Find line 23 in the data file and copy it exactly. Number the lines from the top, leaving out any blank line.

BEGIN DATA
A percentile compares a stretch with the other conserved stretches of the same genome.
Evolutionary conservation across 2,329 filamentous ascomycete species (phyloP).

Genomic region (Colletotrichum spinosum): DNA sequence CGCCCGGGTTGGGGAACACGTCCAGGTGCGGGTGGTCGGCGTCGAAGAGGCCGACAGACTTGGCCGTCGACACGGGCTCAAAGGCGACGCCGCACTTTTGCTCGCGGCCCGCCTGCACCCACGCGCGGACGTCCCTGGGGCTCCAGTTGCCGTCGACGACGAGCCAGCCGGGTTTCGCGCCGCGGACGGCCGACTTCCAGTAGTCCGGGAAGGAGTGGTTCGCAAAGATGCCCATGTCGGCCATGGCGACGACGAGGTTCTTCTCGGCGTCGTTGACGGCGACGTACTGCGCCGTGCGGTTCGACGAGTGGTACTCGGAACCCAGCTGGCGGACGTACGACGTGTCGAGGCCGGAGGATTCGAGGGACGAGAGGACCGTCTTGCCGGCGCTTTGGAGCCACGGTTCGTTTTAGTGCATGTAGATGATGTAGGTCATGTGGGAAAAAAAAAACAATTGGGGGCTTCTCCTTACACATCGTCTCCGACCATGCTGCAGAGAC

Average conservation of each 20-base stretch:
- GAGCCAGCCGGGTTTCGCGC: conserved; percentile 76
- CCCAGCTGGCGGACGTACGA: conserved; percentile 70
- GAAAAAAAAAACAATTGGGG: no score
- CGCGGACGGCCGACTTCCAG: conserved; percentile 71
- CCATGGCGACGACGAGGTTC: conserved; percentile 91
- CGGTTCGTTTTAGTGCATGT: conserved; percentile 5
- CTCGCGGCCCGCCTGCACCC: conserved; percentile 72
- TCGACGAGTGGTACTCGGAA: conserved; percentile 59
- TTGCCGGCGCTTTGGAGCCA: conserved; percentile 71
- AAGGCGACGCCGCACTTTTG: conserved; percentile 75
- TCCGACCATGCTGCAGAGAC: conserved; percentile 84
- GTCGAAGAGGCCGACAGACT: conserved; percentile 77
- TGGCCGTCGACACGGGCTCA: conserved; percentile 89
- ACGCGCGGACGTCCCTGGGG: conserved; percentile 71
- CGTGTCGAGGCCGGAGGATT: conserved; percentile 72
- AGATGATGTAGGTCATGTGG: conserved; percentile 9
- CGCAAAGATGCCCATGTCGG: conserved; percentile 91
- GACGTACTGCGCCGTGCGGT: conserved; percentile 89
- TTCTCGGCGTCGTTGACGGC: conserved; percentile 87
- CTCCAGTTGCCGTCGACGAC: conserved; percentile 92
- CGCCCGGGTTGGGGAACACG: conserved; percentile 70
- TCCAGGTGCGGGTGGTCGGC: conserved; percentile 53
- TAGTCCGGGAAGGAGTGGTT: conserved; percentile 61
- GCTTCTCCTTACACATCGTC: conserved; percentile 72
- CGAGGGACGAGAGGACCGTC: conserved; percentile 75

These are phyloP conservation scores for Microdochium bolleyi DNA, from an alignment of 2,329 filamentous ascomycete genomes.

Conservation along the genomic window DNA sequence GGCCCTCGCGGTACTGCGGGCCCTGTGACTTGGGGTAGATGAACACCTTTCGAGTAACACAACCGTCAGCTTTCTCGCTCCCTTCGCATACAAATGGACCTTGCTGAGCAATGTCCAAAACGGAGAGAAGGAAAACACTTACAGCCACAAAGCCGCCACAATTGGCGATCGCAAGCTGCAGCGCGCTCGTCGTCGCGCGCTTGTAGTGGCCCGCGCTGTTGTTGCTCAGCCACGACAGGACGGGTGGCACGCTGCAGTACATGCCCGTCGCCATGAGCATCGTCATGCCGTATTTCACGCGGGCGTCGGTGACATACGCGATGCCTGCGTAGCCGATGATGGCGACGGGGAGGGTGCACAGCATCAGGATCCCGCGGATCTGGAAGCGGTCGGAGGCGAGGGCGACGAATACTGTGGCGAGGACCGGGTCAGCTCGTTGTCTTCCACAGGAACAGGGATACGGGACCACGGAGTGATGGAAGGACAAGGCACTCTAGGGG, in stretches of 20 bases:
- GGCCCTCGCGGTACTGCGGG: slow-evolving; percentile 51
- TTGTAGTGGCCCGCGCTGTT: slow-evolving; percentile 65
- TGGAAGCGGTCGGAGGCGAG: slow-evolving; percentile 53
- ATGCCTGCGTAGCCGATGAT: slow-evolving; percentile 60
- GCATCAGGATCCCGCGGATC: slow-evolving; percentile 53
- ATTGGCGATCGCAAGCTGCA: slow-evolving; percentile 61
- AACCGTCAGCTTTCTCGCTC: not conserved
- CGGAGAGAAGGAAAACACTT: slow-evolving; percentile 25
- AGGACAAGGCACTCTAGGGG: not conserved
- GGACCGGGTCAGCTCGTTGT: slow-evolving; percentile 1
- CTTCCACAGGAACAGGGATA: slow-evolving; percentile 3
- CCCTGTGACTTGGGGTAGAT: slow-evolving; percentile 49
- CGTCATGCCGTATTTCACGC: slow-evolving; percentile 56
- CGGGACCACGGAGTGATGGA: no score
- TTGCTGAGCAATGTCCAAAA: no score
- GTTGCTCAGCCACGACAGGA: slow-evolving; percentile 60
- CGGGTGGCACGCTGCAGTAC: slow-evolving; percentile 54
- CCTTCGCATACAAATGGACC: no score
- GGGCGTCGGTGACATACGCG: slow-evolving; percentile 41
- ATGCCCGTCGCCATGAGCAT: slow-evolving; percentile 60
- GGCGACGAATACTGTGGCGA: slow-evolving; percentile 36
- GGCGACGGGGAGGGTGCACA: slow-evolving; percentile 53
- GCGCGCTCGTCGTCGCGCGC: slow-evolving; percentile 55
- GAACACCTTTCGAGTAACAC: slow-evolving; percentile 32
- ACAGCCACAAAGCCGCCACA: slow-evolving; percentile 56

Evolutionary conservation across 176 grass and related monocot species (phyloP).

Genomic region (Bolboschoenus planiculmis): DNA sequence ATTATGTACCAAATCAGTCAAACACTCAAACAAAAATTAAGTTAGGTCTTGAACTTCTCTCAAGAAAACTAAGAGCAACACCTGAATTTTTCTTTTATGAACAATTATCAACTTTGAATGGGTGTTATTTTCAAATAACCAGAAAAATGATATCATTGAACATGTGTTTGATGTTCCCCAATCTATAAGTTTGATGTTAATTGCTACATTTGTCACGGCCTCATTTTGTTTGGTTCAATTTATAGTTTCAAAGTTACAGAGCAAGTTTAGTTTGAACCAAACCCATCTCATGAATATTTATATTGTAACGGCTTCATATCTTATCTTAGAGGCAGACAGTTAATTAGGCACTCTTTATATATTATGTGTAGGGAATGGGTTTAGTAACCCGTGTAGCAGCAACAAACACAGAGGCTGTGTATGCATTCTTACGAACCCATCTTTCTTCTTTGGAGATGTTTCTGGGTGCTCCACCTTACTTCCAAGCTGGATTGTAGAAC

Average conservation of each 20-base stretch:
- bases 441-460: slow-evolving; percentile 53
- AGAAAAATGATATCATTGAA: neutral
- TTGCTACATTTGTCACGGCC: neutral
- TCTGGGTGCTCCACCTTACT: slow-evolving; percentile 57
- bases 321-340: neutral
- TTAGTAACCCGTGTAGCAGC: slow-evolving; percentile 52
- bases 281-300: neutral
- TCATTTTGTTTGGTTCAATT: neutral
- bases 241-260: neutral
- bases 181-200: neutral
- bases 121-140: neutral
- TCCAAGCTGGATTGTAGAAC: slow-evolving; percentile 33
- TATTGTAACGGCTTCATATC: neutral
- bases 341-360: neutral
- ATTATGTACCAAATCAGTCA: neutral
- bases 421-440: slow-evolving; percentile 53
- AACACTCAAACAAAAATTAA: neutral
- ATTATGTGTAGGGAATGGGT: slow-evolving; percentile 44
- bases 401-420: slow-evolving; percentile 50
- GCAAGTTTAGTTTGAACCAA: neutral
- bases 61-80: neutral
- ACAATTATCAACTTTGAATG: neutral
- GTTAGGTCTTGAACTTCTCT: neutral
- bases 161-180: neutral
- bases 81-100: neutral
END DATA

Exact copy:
- TTCTCGGCGTCGTTGACGGC: conserved; percentile 87